Smiling at your boss even though he is a smug, self-serving royal pain in the ass is the fulfillment of the Bodhisattva Vow. Shutting up when you spontaneously think of the perfect sarcastic come-back to a rude clerk at the DMV is the fulfillment of the Bodhisattva Vow. Putting the toilet seat down after you’re done so your sister won’t fall in is the fulfillment of the Bodhisattva Vow. Staying behind and watcing some of the set by the band who lent you their stuff is the fulfillment of the Bodhisattva Vow.

Your real day-to-day, minute-to-minute activity right here and right now has immeasurable impact upon the entire Universe. Your real action right here and now creates the Universe.

One of the most helpful statements here is:

Shutting up when you spontaneously think of the perfect sarcastic come-back to a rude clerk at the DMV is the fulfillment of the Bodhisattva Vow.

As Brad says, the real fulfillment of the Vow is in the thousands of tiny acts that can be performed daily. An many of these actions can be non-actions. Instead of saying that thing, don’t say it. How important is it to be said? And if it has to be said are you saying it in the most skilful way? As Mike Monteiro put it, Have I improved the silence?

Your real day-to-day, minute-to-minute activity right here and right now has immeasurable impact upon the entire Universe. Your real action right here and now creates the Universe.

Choje Akong Rinpoche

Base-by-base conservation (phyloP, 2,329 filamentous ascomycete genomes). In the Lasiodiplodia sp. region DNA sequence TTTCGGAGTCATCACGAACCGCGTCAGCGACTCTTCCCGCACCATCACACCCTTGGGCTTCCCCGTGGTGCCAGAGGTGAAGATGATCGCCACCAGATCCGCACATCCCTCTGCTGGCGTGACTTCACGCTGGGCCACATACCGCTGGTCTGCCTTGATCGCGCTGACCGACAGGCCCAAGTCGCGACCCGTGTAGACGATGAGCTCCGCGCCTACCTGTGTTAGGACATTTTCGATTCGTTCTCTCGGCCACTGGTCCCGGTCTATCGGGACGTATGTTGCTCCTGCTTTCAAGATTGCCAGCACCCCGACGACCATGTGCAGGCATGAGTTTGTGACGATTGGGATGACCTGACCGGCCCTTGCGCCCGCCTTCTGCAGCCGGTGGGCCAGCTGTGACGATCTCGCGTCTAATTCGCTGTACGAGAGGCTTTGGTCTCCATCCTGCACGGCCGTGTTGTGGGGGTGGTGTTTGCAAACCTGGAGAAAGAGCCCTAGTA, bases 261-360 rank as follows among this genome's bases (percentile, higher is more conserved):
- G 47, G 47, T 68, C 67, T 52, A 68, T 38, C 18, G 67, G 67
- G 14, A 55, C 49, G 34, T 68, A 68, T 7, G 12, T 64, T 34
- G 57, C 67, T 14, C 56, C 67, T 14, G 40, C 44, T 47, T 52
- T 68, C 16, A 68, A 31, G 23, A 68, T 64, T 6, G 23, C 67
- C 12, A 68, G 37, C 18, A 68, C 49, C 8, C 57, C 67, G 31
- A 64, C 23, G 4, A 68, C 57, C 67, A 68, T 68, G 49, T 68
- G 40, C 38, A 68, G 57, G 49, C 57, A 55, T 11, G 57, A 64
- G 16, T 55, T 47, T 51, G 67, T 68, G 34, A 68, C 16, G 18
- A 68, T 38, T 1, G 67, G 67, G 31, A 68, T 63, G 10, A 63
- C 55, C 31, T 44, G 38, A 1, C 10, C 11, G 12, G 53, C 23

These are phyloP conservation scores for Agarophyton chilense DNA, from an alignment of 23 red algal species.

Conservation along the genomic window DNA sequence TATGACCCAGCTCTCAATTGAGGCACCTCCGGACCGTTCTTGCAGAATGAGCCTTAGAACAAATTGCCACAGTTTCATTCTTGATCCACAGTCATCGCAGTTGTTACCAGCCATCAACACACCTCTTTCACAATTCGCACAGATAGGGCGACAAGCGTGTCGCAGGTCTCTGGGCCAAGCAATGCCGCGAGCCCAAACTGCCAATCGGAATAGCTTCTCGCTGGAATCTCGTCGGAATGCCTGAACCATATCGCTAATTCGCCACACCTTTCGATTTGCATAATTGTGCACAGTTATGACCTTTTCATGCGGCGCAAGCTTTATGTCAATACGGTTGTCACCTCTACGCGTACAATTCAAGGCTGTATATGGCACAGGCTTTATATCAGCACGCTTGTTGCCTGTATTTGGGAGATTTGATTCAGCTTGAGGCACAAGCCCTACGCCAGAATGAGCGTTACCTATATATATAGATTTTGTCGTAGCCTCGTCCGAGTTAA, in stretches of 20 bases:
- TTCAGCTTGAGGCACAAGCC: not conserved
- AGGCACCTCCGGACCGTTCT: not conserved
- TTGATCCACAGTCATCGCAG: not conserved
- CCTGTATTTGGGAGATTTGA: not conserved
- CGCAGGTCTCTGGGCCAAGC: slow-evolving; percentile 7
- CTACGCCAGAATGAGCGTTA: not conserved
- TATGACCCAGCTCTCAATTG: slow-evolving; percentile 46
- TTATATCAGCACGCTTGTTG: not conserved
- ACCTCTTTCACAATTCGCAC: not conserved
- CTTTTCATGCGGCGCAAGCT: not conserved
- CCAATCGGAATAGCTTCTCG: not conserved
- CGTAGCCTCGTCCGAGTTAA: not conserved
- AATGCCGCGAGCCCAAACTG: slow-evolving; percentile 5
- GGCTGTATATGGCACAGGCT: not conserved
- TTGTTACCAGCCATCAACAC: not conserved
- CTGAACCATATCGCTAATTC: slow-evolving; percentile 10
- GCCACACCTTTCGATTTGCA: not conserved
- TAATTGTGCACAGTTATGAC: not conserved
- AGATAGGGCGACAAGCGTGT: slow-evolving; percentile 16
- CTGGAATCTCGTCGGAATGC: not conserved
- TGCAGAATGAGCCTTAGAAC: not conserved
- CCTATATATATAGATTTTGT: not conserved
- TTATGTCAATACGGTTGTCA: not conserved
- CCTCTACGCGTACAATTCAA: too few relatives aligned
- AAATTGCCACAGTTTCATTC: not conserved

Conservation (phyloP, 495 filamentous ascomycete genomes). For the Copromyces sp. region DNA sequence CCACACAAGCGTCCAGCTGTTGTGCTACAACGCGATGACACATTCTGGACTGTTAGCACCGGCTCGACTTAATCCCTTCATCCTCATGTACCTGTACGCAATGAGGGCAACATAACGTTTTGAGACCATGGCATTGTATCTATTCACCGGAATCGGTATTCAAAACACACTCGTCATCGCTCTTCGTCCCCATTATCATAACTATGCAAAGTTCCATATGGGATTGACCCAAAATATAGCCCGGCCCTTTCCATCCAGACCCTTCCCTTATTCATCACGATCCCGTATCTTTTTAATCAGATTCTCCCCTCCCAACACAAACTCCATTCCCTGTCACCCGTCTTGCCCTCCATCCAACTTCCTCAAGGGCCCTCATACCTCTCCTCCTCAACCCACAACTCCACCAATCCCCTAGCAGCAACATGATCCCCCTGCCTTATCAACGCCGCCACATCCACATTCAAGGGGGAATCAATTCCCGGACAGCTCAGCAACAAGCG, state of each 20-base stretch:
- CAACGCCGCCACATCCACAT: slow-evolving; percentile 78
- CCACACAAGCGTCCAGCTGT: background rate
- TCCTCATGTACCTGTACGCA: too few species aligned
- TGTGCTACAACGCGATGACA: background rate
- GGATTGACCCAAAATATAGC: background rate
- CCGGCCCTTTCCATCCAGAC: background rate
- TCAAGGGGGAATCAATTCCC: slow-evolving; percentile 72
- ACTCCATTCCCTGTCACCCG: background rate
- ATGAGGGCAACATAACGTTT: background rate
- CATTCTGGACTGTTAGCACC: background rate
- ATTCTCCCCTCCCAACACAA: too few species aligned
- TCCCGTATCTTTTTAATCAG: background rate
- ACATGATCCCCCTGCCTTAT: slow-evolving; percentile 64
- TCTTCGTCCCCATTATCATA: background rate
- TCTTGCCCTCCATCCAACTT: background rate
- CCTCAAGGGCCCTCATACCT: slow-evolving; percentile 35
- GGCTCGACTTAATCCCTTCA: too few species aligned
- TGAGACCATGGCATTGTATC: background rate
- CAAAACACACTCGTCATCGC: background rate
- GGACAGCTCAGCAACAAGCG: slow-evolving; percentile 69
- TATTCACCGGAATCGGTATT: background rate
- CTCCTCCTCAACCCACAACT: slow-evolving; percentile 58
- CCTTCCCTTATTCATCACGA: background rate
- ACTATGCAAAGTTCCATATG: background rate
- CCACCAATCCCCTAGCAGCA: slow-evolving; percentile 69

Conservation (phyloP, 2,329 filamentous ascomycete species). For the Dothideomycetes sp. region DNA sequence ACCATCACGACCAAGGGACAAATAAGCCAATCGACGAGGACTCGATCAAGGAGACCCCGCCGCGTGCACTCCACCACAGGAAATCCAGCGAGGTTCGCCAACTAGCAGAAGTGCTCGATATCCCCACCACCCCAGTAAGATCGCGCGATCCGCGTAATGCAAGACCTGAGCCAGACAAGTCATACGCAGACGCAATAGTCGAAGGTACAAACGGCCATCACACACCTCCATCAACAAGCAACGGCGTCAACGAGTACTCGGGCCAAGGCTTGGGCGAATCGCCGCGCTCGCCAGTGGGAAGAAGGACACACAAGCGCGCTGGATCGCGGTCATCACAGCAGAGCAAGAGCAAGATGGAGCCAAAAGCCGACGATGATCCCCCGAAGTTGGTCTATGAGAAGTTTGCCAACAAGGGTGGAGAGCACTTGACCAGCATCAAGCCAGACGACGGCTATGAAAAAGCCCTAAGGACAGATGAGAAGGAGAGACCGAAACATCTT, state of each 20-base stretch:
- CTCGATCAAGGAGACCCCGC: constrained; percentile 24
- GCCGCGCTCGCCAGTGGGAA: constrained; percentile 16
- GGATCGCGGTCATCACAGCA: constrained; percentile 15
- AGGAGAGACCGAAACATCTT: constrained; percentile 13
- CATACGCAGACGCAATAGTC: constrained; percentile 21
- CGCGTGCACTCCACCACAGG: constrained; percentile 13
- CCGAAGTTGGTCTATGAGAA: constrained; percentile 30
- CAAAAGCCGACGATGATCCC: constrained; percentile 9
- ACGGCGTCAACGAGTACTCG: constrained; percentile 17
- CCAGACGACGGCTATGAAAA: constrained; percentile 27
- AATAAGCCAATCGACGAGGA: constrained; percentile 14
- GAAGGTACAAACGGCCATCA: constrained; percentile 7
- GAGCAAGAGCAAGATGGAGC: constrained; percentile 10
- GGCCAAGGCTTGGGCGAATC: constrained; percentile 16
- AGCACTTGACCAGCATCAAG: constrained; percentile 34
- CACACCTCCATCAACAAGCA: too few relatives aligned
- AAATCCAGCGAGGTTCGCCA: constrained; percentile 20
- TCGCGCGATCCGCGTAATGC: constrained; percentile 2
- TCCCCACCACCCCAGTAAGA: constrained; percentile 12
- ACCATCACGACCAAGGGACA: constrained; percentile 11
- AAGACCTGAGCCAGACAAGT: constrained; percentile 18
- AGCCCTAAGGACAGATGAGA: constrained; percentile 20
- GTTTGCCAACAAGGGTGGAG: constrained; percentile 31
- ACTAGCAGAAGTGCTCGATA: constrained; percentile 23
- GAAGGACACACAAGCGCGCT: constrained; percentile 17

Choje Akong Rinpoche

Today the terrible news reached us that Choje Akong Rinpoche has been murdered in China.

Akong Rinpoche was a revered Tibetan Kagyu Buddhist master who amongst other things, helped discover the 17th Karmapa and co-founded along with Chogyam Trungpa Rinpoche the first Tibetan monastery in the West, Samye Ling in Scotland.

I never ‘met’ Akong Rinpoche, (I took refuge with his brother, the Abbott of Samye Ling, Lama Yeshe Rinpoche) but was in his presence. I’ll never actually forget the first time I saw him ‘in real life’. It was my second visit to Samye Ling, earlier this year, and after I arrived and had settled in, I took a walk around the temple before the evening classes to see the new wing of the courtyard that had opened up. I turned a corner and saw a man up at the temple door gently swinging a sweeping brush and I thought “that looks just like Akong Rinpoche…” and low and behold it was, sweeping away some dust that builders had left behind.

Later on I randomly walked past him outside the tea shop. I caught his eye briefly and he looked back and had the sweetest smile on his face. I sadly missed the teachings he gave in Dublin earlier this year as I had a prior commitment.

I suppose everyone is blessed by having such a person live in our times, he was heavily involved in charity work, specifically the Rokpa Trust, and travelled extensively supporting such efforts. I think especially anyone who has benefited from Samye Ling will think of him fondly.

Om Mani Padme Hum.

Anger is an energy

I’ve been thinking recently about anger. In the current climate of austerity there is a lot of anger about and talk of anger. A refrain you hear from time to time is “Why aren’t you angry?” or “If you are not angry you are not paying attention”. I’ve struggled with this as I’ve been trying to practice compassion and non-violence. I think to myself “anger is a bad thing, and an unhelpful reaction” – to quote Yoda “Anger leads to hate. Hate leads to suffering.”